Meenar and other Temple affiliates in the Center for Sustainable Communities have joined forces with Philabundance to make the latter’s program more efficient, calling it the “Philadelphia Metro Area Hunger Relief and Community Food Access Study.”
GIS will help Philabundance identify areas of need more accurately, Meenar said.
One does not have to necessarily be “in need” to see the practicality of a nonprofit organization. There is a certain element to community-oriented programs that just makes sense.
“Part of the recovery program deals with renewable energy, energy efficiency and material efficiency we can foster at this time,” Sorrentino said.
He went on to call the situation a “win-win,” involving less impact and long-term solutions.
Neighborhood Bike Works began as a program of the Bicycle Coalition of Greater Philadelphia and separated as an independent nonprofit almost 10 years ago. Based in West Philly, the program operates as a way to educate the urban youth on cycling and increase ridership.
“NBW clearly has a place in a depressed economy because we represent a cheap way to get around,” Executive Director Andy Dyson said. “Also, having healthy youth to begin with is great for the economy in that society doesn’t end up paying for the chronic diseases that result from people being overweight.”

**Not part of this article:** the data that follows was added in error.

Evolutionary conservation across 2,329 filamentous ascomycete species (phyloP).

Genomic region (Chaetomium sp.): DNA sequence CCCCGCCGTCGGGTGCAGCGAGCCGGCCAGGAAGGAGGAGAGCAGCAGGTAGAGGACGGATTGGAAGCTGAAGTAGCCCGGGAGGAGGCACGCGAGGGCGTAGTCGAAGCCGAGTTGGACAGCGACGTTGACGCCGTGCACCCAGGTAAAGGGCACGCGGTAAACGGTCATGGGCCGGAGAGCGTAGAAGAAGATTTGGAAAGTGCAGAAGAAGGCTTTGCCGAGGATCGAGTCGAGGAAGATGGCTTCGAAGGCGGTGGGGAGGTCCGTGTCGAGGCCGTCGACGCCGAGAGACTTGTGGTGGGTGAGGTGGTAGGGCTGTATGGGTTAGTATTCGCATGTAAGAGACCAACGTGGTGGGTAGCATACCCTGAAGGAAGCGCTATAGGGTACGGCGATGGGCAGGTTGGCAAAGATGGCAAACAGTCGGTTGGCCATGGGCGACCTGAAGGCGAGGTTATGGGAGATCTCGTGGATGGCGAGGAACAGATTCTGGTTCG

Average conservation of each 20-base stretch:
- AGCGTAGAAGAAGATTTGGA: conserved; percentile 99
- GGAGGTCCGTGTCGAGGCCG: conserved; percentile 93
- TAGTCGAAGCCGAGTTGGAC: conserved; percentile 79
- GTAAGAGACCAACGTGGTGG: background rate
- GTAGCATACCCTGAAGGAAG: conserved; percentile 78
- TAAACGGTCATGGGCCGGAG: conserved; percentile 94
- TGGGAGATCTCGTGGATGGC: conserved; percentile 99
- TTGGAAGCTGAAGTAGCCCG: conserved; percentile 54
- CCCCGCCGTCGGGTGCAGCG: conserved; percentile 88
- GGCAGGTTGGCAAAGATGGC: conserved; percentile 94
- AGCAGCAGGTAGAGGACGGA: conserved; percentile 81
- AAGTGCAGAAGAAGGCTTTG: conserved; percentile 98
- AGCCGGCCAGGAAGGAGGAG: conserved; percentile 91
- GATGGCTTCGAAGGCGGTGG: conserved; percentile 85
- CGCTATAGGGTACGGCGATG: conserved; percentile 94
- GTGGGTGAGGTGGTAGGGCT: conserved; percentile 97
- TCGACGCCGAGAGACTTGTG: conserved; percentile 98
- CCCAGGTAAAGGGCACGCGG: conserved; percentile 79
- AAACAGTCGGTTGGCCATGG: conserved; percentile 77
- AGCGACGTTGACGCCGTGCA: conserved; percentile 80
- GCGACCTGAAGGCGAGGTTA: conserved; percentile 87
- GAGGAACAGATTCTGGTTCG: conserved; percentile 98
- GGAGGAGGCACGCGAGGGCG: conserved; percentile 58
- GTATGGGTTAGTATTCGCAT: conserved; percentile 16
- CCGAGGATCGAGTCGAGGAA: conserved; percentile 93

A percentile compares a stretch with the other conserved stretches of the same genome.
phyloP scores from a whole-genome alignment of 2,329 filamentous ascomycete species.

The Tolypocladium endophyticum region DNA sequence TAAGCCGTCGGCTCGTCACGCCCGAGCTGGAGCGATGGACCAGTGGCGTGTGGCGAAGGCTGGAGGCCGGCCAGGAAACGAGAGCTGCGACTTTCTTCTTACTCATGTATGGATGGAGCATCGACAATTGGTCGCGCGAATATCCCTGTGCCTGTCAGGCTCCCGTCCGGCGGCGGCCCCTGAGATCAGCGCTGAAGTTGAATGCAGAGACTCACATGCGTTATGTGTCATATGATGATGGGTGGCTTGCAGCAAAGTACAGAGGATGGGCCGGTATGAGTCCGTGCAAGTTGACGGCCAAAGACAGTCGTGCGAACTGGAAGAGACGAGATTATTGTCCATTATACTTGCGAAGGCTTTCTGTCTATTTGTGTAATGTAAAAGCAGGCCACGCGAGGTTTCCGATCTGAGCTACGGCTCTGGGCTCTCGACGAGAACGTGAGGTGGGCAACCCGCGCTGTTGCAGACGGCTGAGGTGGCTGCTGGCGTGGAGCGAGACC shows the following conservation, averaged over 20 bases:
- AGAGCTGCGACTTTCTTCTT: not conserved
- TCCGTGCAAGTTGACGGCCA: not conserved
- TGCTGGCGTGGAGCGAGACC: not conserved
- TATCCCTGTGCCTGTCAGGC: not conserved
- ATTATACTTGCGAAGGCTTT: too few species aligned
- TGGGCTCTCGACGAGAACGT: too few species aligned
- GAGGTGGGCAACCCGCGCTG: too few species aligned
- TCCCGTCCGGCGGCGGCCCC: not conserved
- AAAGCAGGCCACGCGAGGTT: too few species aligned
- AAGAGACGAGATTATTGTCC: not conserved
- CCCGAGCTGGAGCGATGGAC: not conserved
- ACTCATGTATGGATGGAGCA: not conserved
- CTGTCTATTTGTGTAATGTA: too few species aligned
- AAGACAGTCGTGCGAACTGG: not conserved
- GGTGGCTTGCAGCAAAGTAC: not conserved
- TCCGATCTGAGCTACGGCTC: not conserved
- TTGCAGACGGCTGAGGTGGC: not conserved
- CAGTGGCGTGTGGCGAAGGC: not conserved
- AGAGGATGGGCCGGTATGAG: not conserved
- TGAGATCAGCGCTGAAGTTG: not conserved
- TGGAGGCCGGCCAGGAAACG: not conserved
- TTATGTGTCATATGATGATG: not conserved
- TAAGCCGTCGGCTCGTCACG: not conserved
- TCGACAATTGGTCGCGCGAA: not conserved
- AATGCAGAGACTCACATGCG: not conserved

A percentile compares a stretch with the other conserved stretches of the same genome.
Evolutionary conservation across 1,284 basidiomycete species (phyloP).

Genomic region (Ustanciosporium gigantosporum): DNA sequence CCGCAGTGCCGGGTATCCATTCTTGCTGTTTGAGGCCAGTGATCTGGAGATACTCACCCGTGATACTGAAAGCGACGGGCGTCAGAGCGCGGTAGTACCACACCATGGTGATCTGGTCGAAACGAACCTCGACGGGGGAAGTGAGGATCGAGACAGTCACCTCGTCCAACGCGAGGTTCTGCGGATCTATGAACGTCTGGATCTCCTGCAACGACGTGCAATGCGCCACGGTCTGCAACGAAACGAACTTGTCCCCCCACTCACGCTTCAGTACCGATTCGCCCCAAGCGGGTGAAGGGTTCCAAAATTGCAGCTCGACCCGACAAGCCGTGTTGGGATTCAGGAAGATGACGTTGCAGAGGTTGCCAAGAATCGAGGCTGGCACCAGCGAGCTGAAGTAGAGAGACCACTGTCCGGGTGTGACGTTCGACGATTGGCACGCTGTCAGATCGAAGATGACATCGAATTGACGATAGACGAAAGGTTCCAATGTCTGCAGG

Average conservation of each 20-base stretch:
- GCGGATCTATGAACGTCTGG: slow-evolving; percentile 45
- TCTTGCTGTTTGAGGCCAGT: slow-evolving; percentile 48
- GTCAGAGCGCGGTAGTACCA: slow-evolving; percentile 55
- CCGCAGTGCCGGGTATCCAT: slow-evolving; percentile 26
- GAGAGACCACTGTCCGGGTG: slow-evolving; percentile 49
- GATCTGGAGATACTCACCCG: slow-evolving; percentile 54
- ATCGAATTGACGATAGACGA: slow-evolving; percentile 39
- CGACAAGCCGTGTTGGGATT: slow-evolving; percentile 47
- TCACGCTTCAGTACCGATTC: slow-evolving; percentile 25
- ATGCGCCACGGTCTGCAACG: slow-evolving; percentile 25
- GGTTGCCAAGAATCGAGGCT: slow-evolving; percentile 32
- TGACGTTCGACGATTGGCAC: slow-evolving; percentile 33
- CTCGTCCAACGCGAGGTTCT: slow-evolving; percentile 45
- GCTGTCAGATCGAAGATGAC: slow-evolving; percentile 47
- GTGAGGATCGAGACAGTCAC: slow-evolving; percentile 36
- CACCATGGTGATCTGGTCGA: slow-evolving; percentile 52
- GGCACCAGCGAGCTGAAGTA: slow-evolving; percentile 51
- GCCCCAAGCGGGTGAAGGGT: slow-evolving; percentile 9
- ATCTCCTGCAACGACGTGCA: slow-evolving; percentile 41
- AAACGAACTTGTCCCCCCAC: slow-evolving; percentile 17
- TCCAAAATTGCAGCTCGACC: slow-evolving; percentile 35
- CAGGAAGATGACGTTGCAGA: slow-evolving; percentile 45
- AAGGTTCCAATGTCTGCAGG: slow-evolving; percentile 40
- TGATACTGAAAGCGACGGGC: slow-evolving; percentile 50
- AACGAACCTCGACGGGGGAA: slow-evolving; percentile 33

The Bike Church, located at 3916 Locust Walk on the University of Pennsylvania’s campus, may be the most recognizable institution of NBW. This location has many donated bikes for sale. There are also adult and youth classes on building, repairing and maintaining a bicycle.
Dyson said a bicycle is practical, especially in a city where traffic congestion is routine. Cars can be a hassle and expensive. Even the wealthy can find use in a nonprofit like NBW.
“I’d still bike if I was making a million bucks, and I hope that other people will use bikes because of the environmental benefits,” Dyson said.
Thrift store shopping is frequently practiced by Temple students, hipsters and fashionistas alike.
Unfortunately, the city brings with it a pretension, and most used-clothing shops will fall under the euphemism “vintage boutique,” meaning retailers can raise prices on clothes that were sold to them cheaply or even donated.
This is not the case with Philadelphia AIDS Thrift on 514 Bainbridge St. About three years old, the nonprofit store donates an average of $2,000 every month to several of the AIDS fundraisers in Philly. The store receives donations from Bucks County, as well as New Jersey.
“People make a real effort,” said Tom Brenan, store manager.
The store is “pretty serious” about recycling, so “nothing gets thrown away.”
Brenan recognizes the simultaneous necessity and trendiness that exists in the AIDS Thrift. Some people go there “because that’s what they can afford,” but there are also typically younger shoppers who look to find something not in chain retail stores.
“We have punks next to grandmothers,” Brenan said.
The windows on the 1220 Spruce St. storefront read: “Give back to the people, not the banks and Wall Street!”
Developed by Uhuru Furniture and Collectibles in Center City, the ongoing sale campaign started before the turn of 2009. The message behind this sale points a finger at corporate America as the culprit for widespread disparities, specifically within the African-American community.